Visualise this scenario that played out in Lagos: Tade Adeboye, a bank worker, had just closed for the day and was in urgent need to get home. Usually, to save money, he takes the long blue or red buses operated by franchisees of the Lagos State government. On getting to the BRT terminal at CMS, he met a long queue of many other home-bound commuters.
He joined the queue.
That day had been particularly hot – no thanks to the fierce sun that left many people bathed with sweat. The perspiration surfaced on the forehead, cheeks and ran in rivulets down many faces. It was a day the well-dressed couldn’t conceal the massive sweat marks on their sophisticated shirts. Everyone had the look that they wished they could plunge into an ice bath to cool off. After standing on the queue for about 20 minutes and no BRT bus was in sight, suddenly he heard the bus assistant of the popular yellow commuter buses Lagos is known for, screaming in a high-pitch voice: “Ojuelegba! Ojuelgba!” Without thinking twice Tade jumped into the bus and right beside him was a beautiful girl.
But as soon as he settled in, his nostrils caught a whiff of a stenchl. He looked at the lady sitting next to him she was very pretty and so the smell couldn’t be from her, he thought to himself.
As the journey progressed the stench became stronger, Tade knew instantly it was coming from the beautiful lady sitting beside him. For minutes he struggled with the smell but soon he couldn’t take it any longer and was about puking when he screamed at the conductor that he wanted to alight.
The Danfo stopped at the next stop, Tade jumped out of the bus without getting to his destination. He took a deep breath of fresh air and quickly forgot about the loss he incurred from the aborted trip home.
Body odour occurs when an unpleasant smell produced by bacteria on the skin breaks down the acids in sweat. The medical term for this is bromhidrosis.
Tomi Alegbe, a medical practitioner, explained in a chat with Sunday Sun that usually body odour becomes pronounced when at puberty appropriate measures are not taken to combat it.
“Although sweat is odourless, generally when the salt level in the sweat is too high for the bacteria present to break down that is when the odour comes about.
It is the rapid multiplication of bacteria in the presence of sweat and their breaking down of sweat into acids that eventually causes the unpleasant smell,” Alegbe said.
She also explained that body odour is peculiar to individuals that is why some people can be easily identified with their body odour. This happens mostly with animals like dogs and goats. For human beings, body odour can be influenced by diet, gender, health status and medication
Contrary to what many believe that body odour only comes from the armpit, the foul smell can come from anywhere there are sebaceous (oil) and sweat glands, which include the scalp, genitals, feet, groin, belly button, and even nipples.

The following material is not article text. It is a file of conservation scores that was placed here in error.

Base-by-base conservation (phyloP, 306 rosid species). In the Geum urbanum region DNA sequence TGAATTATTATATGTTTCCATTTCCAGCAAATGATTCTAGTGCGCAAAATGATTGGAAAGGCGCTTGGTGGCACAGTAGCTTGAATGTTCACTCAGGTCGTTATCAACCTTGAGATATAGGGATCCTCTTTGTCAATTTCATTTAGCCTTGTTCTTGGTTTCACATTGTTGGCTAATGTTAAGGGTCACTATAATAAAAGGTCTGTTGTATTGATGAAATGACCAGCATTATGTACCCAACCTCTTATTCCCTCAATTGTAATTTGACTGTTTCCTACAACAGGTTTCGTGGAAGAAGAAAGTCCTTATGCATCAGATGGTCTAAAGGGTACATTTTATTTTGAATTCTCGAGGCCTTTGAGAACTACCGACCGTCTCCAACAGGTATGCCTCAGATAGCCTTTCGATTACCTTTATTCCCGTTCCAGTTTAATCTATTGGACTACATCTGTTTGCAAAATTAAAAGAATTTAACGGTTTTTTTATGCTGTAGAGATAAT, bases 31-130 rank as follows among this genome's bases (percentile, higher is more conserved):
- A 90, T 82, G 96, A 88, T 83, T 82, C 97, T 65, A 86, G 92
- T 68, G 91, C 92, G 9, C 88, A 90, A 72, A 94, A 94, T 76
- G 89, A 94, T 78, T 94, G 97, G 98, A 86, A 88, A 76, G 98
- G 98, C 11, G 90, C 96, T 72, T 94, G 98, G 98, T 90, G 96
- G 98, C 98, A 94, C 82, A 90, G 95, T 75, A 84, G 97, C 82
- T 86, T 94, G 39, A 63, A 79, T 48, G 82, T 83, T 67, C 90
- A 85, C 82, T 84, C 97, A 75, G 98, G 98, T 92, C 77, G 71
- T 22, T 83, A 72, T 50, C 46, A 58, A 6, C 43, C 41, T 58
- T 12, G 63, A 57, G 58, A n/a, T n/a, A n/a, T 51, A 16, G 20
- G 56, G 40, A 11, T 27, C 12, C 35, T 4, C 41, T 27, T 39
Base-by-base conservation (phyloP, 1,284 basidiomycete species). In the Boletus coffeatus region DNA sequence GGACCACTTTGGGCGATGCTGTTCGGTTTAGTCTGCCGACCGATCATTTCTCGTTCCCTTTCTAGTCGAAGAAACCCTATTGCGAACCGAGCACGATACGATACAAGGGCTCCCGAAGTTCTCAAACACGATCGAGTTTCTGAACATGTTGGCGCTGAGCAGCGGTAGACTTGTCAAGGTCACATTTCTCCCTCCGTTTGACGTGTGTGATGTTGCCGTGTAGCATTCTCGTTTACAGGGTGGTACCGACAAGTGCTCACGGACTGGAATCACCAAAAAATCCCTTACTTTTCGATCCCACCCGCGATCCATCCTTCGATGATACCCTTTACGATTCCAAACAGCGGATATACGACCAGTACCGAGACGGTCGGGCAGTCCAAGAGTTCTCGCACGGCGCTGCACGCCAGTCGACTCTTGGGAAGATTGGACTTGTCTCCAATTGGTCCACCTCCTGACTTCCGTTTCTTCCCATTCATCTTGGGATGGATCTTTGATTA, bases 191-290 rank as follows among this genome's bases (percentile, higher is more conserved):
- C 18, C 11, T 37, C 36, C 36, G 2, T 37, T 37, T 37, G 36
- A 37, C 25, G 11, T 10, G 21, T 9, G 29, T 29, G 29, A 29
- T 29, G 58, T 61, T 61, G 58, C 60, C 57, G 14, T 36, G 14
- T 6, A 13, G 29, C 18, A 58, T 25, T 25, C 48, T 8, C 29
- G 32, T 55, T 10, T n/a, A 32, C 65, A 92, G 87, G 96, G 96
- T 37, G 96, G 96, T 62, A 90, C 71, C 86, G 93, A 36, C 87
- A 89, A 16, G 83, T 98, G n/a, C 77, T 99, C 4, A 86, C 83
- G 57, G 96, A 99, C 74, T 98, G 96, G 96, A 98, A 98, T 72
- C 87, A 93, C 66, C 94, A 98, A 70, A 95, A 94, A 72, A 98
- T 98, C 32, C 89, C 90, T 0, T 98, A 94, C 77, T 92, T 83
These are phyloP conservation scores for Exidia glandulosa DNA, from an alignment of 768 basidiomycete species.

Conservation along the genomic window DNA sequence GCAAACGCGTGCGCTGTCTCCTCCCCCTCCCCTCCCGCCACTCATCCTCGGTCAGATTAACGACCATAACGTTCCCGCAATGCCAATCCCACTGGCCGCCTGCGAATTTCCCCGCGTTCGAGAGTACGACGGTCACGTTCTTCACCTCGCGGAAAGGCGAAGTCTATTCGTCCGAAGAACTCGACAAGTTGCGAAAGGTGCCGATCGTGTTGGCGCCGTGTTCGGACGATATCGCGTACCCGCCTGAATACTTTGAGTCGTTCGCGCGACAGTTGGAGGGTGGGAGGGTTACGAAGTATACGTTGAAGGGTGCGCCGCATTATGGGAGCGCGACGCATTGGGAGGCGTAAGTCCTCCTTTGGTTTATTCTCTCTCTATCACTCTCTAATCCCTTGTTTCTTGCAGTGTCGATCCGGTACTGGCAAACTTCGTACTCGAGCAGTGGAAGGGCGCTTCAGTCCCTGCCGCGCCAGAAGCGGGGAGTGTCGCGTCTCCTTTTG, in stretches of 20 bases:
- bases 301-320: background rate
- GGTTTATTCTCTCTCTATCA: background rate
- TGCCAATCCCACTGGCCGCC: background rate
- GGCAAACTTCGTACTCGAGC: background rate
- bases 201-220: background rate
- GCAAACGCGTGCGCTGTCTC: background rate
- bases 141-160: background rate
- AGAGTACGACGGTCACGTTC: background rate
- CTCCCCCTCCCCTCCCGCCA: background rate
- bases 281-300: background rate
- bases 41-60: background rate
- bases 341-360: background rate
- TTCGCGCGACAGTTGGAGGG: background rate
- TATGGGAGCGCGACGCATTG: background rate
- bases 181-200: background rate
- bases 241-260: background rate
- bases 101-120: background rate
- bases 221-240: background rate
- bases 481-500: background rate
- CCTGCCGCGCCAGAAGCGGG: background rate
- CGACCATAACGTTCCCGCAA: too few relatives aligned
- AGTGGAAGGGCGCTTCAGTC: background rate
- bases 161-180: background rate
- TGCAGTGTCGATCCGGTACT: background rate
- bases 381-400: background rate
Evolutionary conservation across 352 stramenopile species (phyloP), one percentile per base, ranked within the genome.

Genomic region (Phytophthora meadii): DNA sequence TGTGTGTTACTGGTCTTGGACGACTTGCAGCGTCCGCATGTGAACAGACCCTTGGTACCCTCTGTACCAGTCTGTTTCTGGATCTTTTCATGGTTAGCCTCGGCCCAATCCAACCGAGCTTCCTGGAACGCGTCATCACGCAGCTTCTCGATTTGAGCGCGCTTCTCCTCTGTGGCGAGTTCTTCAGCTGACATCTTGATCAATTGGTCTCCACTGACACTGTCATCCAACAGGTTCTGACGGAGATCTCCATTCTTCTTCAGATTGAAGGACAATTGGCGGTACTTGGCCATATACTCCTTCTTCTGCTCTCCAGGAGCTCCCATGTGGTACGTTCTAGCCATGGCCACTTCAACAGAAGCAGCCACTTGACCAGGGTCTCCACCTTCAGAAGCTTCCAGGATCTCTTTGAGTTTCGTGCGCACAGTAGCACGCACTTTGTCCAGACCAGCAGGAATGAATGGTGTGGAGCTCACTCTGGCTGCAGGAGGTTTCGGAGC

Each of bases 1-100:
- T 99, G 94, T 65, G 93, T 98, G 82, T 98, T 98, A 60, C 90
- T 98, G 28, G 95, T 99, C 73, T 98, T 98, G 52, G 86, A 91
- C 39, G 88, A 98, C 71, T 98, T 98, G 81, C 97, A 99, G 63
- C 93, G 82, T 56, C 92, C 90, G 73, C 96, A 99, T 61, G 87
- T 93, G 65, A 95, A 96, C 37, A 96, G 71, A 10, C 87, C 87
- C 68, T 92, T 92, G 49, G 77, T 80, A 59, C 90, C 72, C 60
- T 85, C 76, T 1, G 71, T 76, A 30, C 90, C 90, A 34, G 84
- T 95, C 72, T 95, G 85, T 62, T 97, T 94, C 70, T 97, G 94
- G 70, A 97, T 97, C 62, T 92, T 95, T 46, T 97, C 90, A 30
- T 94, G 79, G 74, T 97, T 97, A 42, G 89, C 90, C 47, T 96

Ordinarily, body odour is not hereditary, but some family members smell alike because they are on the same diet. Below are some of the reasons, a person may have body odour.
Long practice of eating spicy foods
Spicy foods like garlic, curry or any other spices release sulfur in gases when the body metabolic process breaks down the food material. While this happens, the smelly gases are then released through the person’s pores. To avoid this kind of smell drink plenty water and take a shower after you have eaten and also use deodorant.
The body treats alcohol as toxic and so it tends to break it down and excrete it as quickly as possible. According to Readers Digest, most of the alcohol is metabolized in the liver and excreted from the body in urine. But if you drink more than the liver can process or if the liver is damaged, some will be excreted via breath and sweat and that leads to foul body odour.
To avoid smelling like alcohol, try drinking at a slower pace, or alternating a glass of water or other nonalcoholic beverage between each alcoholic drink. Also, putting on fresh clothes and having a long soapy shower after drinking helps too.
The body has different ways of reacting to stress and the smelliest of sweat happens when you are under stress.
Sweat is usually odourless but when it mixes with the bacteria that normally live on the skin, the bacteria then break down the components of the sweat and thereby produce metabolites that give off the pungent body odour.
Genetic make-up is also believed to play a role in a person having offensive body odour.
Generally, odour may be a way the body gives an advance warning of it state of health. If you notice that that your body smell has changed lately, then go check it up.
Bacterial overgrowth of the skin can also lead to body odour as there are more bacteria to attack the sweat your body produces.
Keep your skin clean by bathing regularly, wear breathable fabrics, to allow your skin stay cool and less sweaty; eat foods that promote the growth of good bacteria and rein in bad bacteria.
There are medications that affect the scent of the body. Therefore, if you have noticed a smell coming out of your body then check your medicine cabinet for the answers. You can speak to your doctor to find out if any medicine you are using has any side effects that affect your body scent.
There is a high probability that being overweight may make a person have a worse case of body odour. For an overweight person, additional exertion required for all tasks produce a resultant effect that increases the level of sweating. Also, sweat may be stuck in the skin fold.
When this happens that side of the skin won’t get enough air and this would give bacteria a chance to thrive and cause body odour.
With additional material from Readers Digest.